“If somebody comes into our state, and gives one of our Kentuckians an illegal drug that takes their life, I will sign their death warrant,” Craft said at a Saturday rally in Richmond.

She tapped state Sen. Max Wise, the author of Kentucky’s comprehensive anti-trans bill, as her running mate. In Louisville, revving the crowd up for Craft, state Rep. Jason Nemes called the governor a “beta male” for vetoing it in the first place. Craft celebrated the news that the state’s education commissioner might take a job in Baltimore; she and Cameron both ripped into him for testifying against Wise’s bill.

Other contenders, less well-known and less well-funded, are trying to turn out newer and rural Republican voters who might be alienated by the top two. They have more voters to go after — since 2015, and the last open GOP gubernatorial primary, the number of registered Democrats has fallen from 1.69 million to 1.54 million; the number of Kentucky Republicans has risen from 1.25 million to 1.59 million.

“I'm a known entity across the state. I have my own brand,” Quarles told Semafor after addressing supporters during a western Kentucky swing on his “big red truck” tour, named for his 2015 Chevy Silverado. “I am not basing this campaign off the endorsement of a single person who’s not from Kentucky.”

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Know More

David Weigel

Beshear won his first term over an alienating and unpopular governor who couldn’t be saved by a Trump endorsement. He took office just a few months before the COVID pandemic, and his decisions in 2020 — especially the shut-down of church services on Easter Sunday — still get boos from Republican crowds.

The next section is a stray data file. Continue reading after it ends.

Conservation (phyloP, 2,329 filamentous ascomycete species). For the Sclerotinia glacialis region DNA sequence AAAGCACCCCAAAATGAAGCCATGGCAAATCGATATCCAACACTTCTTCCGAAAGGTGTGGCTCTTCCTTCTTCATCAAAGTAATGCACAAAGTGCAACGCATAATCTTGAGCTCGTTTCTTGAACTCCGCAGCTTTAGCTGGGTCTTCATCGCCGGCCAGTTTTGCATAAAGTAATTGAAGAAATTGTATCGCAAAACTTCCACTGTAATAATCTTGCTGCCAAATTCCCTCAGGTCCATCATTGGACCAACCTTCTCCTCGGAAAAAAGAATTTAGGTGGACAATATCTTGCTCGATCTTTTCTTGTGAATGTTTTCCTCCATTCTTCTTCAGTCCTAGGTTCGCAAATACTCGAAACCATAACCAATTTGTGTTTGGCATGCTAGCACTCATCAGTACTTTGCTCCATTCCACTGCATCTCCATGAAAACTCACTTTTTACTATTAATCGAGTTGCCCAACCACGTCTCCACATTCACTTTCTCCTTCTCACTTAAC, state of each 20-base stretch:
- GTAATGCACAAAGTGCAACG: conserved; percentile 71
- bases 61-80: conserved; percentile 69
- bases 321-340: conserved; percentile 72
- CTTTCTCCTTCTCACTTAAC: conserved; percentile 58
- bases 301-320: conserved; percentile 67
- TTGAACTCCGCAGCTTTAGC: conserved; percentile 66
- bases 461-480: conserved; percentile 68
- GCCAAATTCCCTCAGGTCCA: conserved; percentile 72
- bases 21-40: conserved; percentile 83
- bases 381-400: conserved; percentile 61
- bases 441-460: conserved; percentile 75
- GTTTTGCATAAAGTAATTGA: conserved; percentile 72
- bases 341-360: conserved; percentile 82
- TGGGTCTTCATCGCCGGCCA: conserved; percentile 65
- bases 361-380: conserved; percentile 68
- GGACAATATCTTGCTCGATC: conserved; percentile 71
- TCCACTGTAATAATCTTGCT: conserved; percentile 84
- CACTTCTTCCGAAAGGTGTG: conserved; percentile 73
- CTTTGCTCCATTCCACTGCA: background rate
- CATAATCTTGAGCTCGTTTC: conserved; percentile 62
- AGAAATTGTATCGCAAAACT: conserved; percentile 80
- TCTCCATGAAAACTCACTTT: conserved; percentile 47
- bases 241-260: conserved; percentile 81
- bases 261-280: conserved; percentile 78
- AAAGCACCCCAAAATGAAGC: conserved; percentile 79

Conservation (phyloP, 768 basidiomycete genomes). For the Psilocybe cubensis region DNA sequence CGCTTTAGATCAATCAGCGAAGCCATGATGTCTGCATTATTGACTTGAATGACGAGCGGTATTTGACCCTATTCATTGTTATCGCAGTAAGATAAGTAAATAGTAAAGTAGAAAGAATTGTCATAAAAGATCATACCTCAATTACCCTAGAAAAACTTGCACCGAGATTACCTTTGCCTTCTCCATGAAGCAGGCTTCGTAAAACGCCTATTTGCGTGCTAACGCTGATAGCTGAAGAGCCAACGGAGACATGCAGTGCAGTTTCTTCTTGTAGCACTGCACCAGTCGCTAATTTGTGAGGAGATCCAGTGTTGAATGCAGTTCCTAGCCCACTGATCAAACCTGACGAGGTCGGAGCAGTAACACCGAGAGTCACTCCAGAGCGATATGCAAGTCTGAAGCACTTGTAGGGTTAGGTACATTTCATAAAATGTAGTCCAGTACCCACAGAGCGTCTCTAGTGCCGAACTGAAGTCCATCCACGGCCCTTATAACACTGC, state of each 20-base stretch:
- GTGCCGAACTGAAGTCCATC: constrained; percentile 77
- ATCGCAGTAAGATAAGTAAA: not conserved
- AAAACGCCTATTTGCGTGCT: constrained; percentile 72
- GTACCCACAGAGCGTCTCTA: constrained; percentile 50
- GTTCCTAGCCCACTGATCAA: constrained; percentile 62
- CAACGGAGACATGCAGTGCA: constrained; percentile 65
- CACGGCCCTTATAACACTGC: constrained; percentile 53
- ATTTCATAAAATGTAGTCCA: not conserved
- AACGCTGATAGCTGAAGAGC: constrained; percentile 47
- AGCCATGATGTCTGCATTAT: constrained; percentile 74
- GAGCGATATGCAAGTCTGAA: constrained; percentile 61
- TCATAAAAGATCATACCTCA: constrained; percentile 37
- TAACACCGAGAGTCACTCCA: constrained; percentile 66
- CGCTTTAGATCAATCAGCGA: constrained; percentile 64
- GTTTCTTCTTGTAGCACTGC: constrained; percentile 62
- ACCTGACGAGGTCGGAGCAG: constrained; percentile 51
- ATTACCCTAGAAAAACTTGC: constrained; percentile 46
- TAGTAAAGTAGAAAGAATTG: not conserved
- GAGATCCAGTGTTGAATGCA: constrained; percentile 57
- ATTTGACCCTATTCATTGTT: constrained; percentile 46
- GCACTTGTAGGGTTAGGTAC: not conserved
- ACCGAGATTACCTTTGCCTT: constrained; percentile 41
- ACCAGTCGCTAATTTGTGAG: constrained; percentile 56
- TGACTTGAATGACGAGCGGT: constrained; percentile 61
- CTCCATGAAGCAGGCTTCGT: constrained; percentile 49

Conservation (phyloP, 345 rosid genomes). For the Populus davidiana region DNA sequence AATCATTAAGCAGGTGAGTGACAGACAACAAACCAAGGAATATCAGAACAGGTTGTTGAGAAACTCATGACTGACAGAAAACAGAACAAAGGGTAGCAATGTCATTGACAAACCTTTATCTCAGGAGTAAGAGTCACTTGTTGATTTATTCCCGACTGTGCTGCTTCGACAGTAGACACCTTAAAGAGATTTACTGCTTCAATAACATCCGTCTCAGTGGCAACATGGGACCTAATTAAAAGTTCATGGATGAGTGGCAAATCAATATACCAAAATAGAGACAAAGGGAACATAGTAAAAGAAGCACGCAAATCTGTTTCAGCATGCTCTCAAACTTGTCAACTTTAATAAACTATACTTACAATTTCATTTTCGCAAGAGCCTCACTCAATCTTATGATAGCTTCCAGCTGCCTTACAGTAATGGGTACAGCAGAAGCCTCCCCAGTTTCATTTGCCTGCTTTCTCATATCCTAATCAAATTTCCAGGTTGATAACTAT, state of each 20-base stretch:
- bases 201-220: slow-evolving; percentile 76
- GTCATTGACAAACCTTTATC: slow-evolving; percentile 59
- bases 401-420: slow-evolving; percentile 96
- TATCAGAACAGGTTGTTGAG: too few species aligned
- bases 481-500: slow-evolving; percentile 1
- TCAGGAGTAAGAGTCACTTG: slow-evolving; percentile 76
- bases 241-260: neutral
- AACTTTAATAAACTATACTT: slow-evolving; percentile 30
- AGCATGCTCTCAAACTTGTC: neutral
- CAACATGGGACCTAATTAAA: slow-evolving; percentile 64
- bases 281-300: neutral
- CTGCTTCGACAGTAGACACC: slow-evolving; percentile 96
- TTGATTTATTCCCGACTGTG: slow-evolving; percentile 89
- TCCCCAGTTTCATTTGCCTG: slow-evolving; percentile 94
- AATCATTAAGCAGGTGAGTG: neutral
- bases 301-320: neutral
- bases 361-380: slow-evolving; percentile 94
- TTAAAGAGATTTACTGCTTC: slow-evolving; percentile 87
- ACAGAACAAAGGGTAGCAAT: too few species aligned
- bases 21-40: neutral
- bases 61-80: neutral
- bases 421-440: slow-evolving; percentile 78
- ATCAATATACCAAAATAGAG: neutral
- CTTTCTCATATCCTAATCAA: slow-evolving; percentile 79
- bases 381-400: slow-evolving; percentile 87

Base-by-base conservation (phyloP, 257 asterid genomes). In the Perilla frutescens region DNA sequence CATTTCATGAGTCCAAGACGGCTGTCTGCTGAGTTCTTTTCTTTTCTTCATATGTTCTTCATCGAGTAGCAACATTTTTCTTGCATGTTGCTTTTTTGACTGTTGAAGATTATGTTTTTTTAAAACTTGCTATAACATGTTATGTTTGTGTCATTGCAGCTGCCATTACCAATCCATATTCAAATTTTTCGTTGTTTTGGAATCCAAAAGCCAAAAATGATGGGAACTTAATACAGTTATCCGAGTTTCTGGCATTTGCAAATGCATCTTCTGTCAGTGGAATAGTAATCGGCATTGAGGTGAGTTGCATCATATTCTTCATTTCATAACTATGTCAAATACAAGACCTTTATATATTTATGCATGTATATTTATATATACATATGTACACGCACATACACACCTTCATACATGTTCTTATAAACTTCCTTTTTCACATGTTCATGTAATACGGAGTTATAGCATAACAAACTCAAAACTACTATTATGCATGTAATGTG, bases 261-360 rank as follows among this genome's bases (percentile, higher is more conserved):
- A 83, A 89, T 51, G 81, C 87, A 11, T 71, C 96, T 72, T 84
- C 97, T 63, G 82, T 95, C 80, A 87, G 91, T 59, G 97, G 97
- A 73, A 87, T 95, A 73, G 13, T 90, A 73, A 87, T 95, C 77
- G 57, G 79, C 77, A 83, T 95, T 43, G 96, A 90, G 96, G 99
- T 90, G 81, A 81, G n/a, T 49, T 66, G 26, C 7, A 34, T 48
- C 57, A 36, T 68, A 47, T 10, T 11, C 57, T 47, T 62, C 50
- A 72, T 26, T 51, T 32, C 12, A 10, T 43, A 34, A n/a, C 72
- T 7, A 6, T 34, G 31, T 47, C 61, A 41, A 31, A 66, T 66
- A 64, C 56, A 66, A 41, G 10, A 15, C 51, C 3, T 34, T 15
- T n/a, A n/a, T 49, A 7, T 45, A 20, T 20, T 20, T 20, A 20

But he’s broadly popular with independents, and on the trail, the GOP’s critique of the governor relies heavily on the COVID year and the conservative bills that he’s been unable or uninterested in stopping, and are now law. In the first race for governor since the Dobbs decision, each Republican is also committed to abortion restrictions that are far less popular than their party; six months ago, a ballot measure to allow an abortion ban in the state constitution failed by 6 points.

The tone in the GOP primary remains: Who does this guy think he is? Craft’s ads and messaging, with their hints of what a DeSantis presidential campaign might do, give her credit for the state’s falling unemployment (she was part of NAFTA renegotiations) and warn that no one else will stop the overdose epidemic, because no one else is ready to execute drug dealers.

After his Elizabethtown stop, Cameron told Semafor that the anti-ESG issue was still on the table, because banning the investment practice didn’t go far enough.

“Gov. DeSantis, Gov. Huckabee Sanders, and other conservative governors are jointly pooling their money to put it into natural gas, and into the fossil fuel companies, which is counter to some of what the more progressive states are doing,” said Cameron. “Kentucky has not signed on to that joint partnership. I will sign on to that as the next governor of Kentucky.”

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The View From Democrats

Sam Newton, the communications director for the Democratic Governors Association, said that Beshear’s record and high approval rating would make him the favorite once the GOP got their nominee. “No matter who wins the GOP primary, this election will be a clear choice between moving forward with Gov. Beshear’s steady, caring leadership or going off the rails in a divisive and extreme direction,” he said.

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  • Pulitzer-winning Louisville Courier-Journal reporter Joe Sonka has a helpful rundown of everything worth watching in the primary. “These are punches that could leave bruises well past the primary, and if Cameron does win… it's worth wondering if Cameron's request that Craft spend some of her personal fortune to help him out in the general election will be heeded.”

Sign up for Semafor Americana: Chronicling America’s political landscape. Read it now.